What happens to levan in the gut and to the gut if levan is present?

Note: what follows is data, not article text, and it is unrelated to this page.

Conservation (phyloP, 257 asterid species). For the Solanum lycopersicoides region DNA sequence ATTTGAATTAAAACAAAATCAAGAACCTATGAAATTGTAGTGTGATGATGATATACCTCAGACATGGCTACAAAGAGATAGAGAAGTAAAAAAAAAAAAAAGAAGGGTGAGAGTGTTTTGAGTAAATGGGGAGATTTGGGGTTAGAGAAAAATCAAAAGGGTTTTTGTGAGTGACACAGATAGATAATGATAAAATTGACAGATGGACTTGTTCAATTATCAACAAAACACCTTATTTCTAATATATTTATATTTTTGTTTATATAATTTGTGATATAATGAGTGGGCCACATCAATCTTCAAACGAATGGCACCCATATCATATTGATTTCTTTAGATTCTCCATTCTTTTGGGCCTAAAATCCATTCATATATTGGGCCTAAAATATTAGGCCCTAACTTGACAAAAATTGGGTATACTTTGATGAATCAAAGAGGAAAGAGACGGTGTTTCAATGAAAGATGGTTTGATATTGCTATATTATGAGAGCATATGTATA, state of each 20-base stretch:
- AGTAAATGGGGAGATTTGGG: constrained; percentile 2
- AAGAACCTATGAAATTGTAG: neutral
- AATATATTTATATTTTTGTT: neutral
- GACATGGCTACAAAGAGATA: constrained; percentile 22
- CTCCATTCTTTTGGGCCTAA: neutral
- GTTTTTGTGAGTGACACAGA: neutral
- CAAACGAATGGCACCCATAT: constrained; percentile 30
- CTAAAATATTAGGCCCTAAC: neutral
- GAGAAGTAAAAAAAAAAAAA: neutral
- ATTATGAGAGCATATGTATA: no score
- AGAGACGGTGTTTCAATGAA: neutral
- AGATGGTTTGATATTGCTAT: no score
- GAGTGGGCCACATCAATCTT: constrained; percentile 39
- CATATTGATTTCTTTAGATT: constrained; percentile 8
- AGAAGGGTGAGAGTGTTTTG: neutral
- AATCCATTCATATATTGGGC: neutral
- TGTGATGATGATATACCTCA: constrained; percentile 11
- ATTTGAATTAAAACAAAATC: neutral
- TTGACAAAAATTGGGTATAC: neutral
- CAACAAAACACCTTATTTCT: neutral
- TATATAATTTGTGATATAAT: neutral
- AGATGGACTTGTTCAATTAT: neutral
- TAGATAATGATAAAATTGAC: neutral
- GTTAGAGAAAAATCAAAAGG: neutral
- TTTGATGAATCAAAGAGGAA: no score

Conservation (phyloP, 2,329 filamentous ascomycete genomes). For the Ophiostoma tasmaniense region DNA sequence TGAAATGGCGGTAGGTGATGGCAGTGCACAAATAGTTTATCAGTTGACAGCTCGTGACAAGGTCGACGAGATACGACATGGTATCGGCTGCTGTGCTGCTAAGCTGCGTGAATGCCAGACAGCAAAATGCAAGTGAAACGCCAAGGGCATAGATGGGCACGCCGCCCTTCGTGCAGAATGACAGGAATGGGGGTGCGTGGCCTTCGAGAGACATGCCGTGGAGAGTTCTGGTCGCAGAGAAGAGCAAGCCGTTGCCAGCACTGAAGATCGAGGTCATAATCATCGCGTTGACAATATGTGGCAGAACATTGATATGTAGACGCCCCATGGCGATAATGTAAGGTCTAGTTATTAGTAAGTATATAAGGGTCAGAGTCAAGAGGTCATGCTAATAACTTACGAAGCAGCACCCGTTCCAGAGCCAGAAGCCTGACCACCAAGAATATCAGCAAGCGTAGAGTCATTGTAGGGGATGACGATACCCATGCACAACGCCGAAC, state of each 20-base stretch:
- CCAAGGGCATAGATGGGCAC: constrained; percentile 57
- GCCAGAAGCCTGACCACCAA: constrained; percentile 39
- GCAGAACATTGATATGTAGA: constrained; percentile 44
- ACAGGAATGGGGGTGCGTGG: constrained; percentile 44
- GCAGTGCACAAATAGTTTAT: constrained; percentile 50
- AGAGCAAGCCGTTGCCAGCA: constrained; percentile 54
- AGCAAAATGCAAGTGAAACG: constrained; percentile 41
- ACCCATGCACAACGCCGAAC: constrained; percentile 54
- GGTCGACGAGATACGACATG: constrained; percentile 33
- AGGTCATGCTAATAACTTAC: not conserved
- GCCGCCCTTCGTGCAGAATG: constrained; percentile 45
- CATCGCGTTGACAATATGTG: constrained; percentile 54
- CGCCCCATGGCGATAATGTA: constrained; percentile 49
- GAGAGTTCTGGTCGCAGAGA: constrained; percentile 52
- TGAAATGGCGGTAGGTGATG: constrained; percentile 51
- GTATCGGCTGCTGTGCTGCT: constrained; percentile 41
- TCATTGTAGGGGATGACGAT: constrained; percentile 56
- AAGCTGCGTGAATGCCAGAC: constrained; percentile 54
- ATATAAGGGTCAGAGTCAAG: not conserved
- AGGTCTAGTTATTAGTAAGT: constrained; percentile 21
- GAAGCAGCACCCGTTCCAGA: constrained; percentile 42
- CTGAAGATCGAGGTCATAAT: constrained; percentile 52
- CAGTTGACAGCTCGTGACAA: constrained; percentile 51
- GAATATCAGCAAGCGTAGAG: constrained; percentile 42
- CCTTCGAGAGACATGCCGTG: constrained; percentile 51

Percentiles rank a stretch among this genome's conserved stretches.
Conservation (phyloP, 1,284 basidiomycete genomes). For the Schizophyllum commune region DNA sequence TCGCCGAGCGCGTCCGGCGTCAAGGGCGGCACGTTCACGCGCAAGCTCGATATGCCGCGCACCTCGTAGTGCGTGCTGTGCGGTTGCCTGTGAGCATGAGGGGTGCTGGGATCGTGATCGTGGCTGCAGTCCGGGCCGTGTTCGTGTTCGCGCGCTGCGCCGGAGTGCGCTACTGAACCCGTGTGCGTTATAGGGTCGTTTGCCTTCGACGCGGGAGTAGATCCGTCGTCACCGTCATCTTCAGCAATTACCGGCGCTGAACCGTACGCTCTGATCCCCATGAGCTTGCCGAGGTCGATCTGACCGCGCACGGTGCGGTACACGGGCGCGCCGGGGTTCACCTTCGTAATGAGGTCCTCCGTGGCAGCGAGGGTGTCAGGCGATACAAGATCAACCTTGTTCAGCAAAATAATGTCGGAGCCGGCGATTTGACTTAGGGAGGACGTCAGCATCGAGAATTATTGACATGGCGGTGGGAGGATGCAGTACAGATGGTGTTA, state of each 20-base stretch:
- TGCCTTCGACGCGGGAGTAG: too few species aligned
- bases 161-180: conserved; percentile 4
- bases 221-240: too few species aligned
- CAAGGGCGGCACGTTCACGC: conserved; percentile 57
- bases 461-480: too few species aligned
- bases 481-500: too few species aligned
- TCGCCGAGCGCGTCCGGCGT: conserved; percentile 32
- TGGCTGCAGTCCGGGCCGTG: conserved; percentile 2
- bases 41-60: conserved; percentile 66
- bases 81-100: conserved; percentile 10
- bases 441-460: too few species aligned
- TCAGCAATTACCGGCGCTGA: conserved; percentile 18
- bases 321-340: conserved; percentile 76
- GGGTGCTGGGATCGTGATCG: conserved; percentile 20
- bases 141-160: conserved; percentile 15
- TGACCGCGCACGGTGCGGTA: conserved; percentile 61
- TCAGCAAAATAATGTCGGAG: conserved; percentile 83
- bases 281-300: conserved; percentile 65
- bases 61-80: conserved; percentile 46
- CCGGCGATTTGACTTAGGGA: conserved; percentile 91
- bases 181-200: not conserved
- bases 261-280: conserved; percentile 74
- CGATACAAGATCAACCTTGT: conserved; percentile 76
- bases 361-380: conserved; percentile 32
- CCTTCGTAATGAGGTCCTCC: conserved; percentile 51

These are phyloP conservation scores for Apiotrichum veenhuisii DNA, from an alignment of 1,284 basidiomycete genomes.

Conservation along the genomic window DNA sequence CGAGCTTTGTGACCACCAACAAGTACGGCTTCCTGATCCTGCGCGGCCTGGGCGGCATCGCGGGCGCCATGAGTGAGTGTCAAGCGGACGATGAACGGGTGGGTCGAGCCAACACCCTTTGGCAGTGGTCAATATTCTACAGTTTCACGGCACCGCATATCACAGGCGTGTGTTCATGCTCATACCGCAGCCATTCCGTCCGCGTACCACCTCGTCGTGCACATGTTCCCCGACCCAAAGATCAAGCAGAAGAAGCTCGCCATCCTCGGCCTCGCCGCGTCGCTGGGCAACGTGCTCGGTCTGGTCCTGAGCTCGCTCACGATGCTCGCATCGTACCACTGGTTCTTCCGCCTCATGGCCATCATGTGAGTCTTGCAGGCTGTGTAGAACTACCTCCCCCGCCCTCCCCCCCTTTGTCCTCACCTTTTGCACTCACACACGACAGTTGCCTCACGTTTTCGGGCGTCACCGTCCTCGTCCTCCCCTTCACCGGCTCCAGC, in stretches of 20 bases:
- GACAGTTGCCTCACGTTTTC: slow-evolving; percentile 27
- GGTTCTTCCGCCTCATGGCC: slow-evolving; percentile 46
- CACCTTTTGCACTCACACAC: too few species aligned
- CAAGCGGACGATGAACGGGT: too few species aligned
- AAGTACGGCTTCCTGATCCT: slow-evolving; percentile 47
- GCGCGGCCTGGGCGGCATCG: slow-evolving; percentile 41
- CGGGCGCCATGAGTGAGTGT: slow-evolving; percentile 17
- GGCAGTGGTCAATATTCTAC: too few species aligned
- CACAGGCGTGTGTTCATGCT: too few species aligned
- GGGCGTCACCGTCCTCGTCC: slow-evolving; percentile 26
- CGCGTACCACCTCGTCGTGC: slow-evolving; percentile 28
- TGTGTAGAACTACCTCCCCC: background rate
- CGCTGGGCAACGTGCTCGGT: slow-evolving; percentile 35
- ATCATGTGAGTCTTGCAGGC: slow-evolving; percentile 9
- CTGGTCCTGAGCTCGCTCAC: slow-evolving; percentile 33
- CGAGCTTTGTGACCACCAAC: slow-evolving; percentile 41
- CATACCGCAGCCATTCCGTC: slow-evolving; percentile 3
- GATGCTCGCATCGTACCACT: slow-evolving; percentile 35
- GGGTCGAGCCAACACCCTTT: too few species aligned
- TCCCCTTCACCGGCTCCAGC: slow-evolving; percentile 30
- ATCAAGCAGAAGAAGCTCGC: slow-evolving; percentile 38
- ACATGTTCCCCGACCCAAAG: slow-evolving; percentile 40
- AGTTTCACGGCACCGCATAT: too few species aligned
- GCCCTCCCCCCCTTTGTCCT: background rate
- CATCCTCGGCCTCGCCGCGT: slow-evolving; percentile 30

Several studies suggest that presence of levan in the colon can have a protective and health-promoting effect on colonocytes. A recent in vitro assay by Bondarenko et al. [67] showed that Lsc3-produced levan had no harmful effect on metabolic activity and integrity of the Caco-2 cells. Moreover, if mineral nanoparticles were coated with respective levan, their toxic effect on Caco-2 cells was reduced (in the case of Se) or totally eliminated (in the case of Co3O4). Two different assays unequivocally demonstrated that levan enhanced the metabolic activity of the Caco-2 cells, but did not induce cellular proliferation [67]. Concordant to these results, levan from a halophilic bacterium Halomonas sp. (it was used as one of endo-levanase substrates in current study) did not affect proliferation of osteoblasts and murine macrophages in vitro and protected a marine crustacean Artemia salina from chemical-induced toxicity [36]. Transepithelial electrical resistance measurements of levan-exposed Caco-2 cells suggested that levan entered the cellular membranes, stabilized them providing unspecific protection [67].